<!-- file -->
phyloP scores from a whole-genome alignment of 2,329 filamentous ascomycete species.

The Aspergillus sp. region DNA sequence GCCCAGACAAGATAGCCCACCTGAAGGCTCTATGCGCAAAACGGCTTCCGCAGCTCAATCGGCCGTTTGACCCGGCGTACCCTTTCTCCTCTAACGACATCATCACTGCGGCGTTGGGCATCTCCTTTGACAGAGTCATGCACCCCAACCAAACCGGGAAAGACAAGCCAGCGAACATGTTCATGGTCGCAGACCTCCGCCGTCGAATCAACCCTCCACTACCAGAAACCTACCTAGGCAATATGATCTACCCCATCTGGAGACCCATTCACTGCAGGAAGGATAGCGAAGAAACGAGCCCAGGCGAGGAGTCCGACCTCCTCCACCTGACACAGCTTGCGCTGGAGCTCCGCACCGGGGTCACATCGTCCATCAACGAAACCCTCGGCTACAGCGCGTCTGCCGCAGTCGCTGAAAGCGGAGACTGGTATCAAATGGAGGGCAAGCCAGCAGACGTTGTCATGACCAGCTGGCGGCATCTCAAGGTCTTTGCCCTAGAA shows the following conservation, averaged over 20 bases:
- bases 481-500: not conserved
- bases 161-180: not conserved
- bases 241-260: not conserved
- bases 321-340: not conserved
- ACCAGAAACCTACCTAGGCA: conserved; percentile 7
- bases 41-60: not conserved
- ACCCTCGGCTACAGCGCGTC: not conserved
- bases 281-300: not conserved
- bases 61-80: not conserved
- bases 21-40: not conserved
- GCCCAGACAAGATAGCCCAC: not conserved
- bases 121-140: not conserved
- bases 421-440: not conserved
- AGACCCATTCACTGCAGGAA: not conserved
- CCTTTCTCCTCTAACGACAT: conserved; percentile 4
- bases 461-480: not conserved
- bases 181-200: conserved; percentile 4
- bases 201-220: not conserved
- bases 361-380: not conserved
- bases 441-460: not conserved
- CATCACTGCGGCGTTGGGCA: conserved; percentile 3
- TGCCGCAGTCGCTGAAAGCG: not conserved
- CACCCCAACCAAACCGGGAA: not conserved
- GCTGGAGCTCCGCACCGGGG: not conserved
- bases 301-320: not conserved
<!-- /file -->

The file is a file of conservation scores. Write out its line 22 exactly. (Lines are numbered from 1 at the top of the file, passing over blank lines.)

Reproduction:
- bases 441-460: not conserved